It's not surprising there are so many monuments in Paris, what with 2,000 years of history, kings, emperors and building. That's got to leave some significant traces behind. There's a lot to see — that's why we've created these guides, to give you a head start.
It's been a tradition among French kings to glorify both themselves and the city by erecting monuments in Paris. To this end they built streets, city walls, palaces, columns and other monuments — many of them are still standing. Then there was Napoleon. Never one to undervalue his accomplishments, he built not only the Rue de Rivoli along the north side of the Louvre, but monuments in Paris to celebrate his military victories.
One of two triumphal arches Napoleon built to celebrate his victories, this dazzling Paris monument has one of the best panoramic views of the City of Light.
To distinguish it from its smaller brother, Arc de Triomphe du Carrousel, it's formally referred to as L'Arc de Triomphe Paris de l'Etoile, the etoile being the 11-road traffic circle that surrounds the monument and resembles a star.
We'll tell you the story and history of the Arc as well as how to get to the top of this memorial arch for free using your Paris Pass.
The Panthéon is one of the most recognizable monuments in Paris and it has a fascinating history, alternating between the religious and the humanist.
It stands on top of the hill that runs up east of Jardin du Luxembourg and acts as the unofficial center point of the 5th Arrondissement, the Latin Quarter.
A secret treasure among Paris monuments is the Arc de Triomphe du Carrousel, in the Tuileries Gardens by the Louvre.
You may have walked right past it in the Tuileries, not giving it a second thought. But in our complete review you'll learn all about this monument, its history and the hidden stairways nearby that lead to the Paris Insiders entrance to the Louvre itself.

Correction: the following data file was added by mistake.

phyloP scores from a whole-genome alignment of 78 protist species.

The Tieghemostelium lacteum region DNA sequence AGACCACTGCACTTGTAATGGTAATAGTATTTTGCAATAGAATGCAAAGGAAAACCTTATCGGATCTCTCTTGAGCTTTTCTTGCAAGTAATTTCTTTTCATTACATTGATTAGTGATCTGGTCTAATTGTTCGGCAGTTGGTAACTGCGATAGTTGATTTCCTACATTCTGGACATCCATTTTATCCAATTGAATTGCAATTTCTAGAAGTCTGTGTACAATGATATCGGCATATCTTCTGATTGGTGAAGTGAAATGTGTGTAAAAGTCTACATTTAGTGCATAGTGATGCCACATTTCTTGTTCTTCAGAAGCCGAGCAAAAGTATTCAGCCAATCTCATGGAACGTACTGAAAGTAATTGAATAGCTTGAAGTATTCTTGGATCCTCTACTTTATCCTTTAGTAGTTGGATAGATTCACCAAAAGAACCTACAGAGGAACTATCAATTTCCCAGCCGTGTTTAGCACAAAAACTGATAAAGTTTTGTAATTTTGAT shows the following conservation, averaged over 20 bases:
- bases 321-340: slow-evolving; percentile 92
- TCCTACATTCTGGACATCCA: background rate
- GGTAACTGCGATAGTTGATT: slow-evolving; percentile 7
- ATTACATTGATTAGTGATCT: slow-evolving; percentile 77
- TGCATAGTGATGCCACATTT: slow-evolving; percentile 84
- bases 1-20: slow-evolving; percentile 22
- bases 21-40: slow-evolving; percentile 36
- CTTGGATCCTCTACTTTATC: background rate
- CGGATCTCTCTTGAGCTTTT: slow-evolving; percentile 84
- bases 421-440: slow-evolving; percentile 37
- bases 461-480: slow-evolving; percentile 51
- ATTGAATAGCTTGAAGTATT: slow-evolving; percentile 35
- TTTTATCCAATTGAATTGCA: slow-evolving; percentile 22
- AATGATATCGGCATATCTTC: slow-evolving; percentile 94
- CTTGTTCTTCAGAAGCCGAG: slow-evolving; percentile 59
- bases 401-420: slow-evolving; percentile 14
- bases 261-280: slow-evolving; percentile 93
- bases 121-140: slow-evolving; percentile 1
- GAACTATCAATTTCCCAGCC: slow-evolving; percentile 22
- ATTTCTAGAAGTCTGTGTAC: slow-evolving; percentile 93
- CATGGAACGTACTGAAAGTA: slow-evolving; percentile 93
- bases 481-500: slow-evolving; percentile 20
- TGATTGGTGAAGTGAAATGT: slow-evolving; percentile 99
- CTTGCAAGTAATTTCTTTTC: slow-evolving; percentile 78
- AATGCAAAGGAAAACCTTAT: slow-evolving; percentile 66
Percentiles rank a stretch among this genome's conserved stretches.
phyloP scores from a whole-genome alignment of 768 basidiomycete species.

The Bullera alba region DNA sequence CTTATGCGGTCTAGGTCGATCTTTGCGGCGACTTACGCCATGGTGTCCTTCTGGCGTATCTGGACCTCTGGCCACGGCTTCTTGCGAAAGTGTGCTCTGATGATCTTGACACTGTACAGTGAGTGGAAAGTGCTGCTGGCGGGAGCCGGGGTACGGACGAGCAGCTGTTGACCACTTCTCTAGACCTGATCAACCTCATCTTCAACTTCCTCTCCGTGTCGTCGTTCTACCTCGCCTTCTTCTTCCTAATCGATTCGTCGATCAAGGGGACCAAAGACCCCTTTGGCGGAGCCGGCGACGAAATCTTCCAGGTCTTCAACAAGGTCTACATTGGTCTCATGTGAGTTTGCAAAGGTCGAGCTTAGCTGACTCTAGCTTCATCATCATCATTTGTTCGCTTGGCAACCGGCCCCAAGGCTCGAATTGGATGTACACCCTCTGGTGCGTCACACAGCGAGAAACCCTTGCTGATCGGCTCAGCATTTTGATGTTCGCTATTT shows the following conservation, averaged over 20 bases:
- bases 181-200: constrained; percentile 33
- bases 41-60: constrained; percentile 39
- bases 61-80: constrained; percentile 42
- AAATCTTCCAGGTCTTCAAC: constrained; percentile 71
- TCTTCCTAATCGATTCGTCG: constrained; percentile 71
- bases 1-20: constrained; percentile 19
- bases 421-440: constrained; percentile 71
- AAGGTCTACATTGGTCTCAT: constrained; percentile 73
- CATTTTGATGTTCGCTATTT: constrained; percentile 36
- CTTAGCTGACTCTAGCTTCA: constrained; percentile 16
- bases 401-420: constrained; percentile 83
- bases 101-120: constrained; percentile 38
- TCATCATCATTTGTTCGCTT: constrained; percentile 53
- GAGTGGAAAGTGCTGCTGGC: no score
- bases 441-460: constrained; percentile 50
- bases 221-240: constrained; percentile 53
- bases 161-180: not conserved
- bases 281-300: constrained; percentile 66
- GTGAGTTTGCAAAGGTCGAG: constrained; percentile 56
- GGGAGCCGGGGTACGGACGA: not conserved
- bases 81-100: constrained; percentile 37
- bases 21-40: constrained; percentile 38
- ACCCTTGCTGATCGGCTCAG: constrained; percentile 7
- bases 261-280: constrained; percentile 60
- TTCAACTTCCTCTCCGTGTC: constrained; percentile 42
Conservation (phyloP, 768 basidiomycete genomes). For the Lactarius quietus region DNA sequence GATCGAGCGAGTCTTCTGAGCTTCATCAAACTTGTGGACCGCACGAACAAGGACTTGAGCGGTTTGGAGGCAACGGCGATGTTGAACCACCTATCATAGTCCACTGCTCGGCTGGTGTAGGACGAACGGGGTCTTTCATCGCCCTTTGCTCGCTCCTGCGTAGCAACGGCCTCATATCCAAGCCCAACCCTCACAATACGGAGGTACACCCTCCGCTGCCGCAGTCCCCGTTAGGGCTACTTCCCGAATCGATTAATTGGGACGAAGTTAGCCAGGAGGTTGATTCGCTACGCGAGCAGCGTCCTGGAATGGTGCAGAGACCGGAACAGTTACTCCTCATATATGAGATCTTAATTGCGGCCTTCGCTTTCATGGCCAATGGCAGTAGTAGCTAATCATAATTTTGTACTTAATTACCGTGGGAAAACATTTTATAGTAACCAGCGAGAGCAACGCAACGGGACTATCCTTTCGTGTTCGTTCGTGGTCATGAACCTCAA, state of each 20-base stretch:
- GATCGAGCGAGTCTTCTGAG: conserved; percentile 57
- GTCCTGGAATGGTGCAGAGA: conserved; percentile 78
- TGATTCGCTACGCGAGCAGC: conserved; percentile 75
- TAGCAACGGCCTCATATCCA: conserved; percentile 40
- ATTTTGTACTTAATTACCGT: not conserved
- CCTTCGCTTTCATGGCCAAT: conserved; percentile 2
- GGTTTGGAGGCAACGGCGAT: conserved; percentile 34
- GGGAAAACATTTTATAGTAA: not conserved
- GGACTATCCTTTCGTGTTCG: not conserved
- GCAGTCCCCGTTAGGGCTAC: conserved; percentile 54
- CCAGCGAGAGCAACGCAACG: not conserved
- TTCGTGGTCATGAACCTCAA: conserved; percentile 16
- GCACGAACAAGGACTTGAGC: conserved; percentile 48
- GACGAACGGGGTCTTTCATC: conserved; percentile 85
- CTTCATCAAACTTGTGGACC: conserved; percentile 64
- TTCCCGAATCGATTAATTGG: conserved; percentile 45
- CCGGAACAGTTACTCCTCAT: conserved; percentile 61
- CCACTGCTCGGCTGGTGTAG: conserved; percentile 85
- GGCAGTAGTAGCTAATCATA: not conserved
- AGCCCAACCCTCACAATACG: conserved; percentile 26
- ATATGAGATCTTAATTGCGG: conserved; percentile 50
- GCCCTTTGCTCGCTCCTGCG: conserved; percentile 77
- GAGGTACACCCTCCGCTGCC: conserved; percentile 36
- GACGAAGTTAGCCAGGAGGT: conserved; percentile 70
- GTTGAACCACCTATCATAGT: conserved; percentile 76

A 20th-century monument that immediately assumed iconic status, the Louvre Pyramid started out under great controversy.
It was part the most striking and extensive changes to the Louvre in its 800-year history, including a complete renovation of the building and the addition of the this new way to enter the museum.
The Bastille is a symbol of liberty —i t's a former prison, it's an opera house, it's an important political meeting place in Paris., and it's where the 4th, 11th and 12th Arrondissements come together.
In our guide we explore the history and the meaning of the Bastille to Paris. Also learn what to see and do nearby.
As much as we love them both, there's a lot more to Paris than the Eiffel Tower and the Arc de Triomphe.
We'd like to introduce you to some other fascinating sites that will make your visit to the City of Monuments even more memorable.
There's the Tour Montparnasse, the only skyscraper ever allowed to be built in Paris; the column at Place Vêndome made from brass cannons; and the museums dedicated to the French military at Les Invalides, to name only three.
Monuments in Paris
• The Arc de Triomphe…
• The Pantheon…
• Arc de Triomphe du Carrousel…
• The Bastille…
• The Louvre Pyramid…
• Other Iconic Monuments…
Discover What's On When You're There
• February 2016…
• March 2016…
• Easter in Paris…
• April 2016…
• May 2016…
le Petit Journal
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